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Whatever your politics, you know that nothing gets done in government by pitting one party against the other and dueling for complete domination. Instead, by focusing on what people agree on and what they want to accomplish together we can create not only real solutions that help vulnerable people, but bipartisan cooperation that creates a sense of community. Instead of arguing about single-payer or multi-payer, how about agreeing that our fellow citizens should have basic health security? In his time as governor of Massachusetts, Mike Dukakis learned how to work with his allies and his opponents to protect citizens of the Commonwealth and the country, and he hopes to pass the lessons of bipartisanship to the next generation of leaders.


About the Speaker

Mike Dukakis

Mike Dukakis

Michael Dukakis, three-term governor of the Commonwealth of Massachusetts who served longer in that post than any other person in history, is best remembered in history as the 1988 Democratic candidate for President in an election in which Ronald Reagan’s vice president, George Bush, effectively used “Swift Boat” tactics to undermine Dukakis’ candidacy.

Dukakis won his party’s nomination for Governor in 1974 and beat Sargent decisively in November of that year. He inherited a record deficit and record high unemployment and is generally credited with digging Massachusetts out of one of its worst financial and economic crises in history. But the effort took its toll, and Dukakis was defeated in the Democratic primary in 1978 by Edward King. Dukakis came back to defeat King in 1982 and was reelected to an unprecedented third four-year term in 1986 by one of the largest margins in history. In 1986, his colleagues in the National Governors’ Association voted him the most effective governor in the nation.

Dukakis won the Democratic nomination for the presidency of the United States in 1988 but was defeated by George Bush. Soon thereafter, he announced that he would not be a candidate for reelection as governor. After leaving office in January 1991, Dukakis and his wife, Kitty, spent three months at the University of Hawaii where Dukakis was a visiting professor in the Department of Political Science and the School of Public Health. While at the University of Hawaii, he taught courses in political leadership and health policy and led a series of public forums on the reform of the nation’s health-care system. There has been increasing public interest in Hawaii’s first-in-the-nation universal health insurance system and the lessons that can be learned from it as the nation debates the future of health care in America.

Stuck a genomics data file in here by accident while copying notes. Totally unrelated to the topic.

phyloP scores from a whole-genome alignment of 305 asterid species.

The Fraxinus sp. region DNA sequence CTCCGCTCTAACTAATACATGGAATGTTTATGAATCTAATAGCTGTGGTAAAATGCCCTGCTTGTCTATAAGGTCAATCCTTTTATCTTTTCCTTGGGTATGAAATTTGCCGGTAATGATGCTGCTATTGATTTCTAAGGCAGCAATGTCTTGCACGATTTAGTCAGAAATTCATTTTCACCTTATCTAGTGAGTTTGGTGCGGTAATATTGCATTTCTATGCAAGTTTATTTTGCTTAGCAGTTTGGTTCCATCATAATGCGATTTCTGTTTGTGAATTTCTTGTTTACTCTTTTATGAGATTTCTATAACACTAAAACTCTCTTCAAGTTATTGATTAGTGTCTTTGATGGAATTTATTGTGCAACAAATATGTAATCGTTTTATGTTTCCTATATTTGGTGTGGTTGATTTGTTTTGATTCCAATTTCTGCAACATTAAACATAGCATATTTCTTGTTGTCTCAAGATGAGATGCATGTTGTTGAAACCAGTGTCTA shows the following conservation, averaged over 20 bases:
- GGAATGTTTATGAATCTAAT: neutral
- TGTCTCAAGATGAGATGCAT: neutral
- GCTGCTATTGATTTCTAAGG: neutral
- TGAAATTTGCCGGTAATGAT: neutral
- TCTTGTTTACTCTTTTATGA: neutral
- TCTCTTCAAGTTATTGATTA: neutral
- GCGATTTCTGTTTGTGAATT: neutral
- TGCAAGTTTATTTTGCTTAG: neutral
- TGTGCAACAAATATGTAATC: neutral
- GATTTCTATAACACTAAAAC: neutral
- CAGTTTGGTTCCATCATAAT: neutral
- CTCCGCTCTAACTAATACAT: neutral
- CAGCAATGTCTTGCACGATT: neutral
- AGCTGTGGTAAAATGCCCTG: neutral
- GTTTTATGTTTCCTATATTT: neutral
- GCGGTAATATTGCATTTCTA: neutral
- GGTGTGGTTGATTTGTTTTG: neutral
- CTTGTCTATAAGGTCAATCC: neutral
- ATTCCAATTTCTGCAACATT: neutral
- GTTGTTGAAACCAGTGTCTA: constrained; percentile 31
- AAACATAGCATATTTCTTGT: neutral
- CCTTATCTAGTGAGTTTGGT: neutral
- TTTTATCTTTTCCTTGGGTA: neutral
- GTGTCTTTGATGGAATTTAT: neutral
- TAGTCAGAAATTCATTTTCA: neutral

Since June 1991, Dukakis has been a Distinguished Professor of Political Science at Northeastern University and Visiting Professor at the School of Public Policy at UCLA. His research has focused on national health care policy reform and the lessons that national policy makers can learn from state reform efforts. Recently, he and former U.S. Senator Paul Simon authored a book entitled How to Get Into Politics-and Why which is designed to encourage young people to think seriously about politics and public service as a career.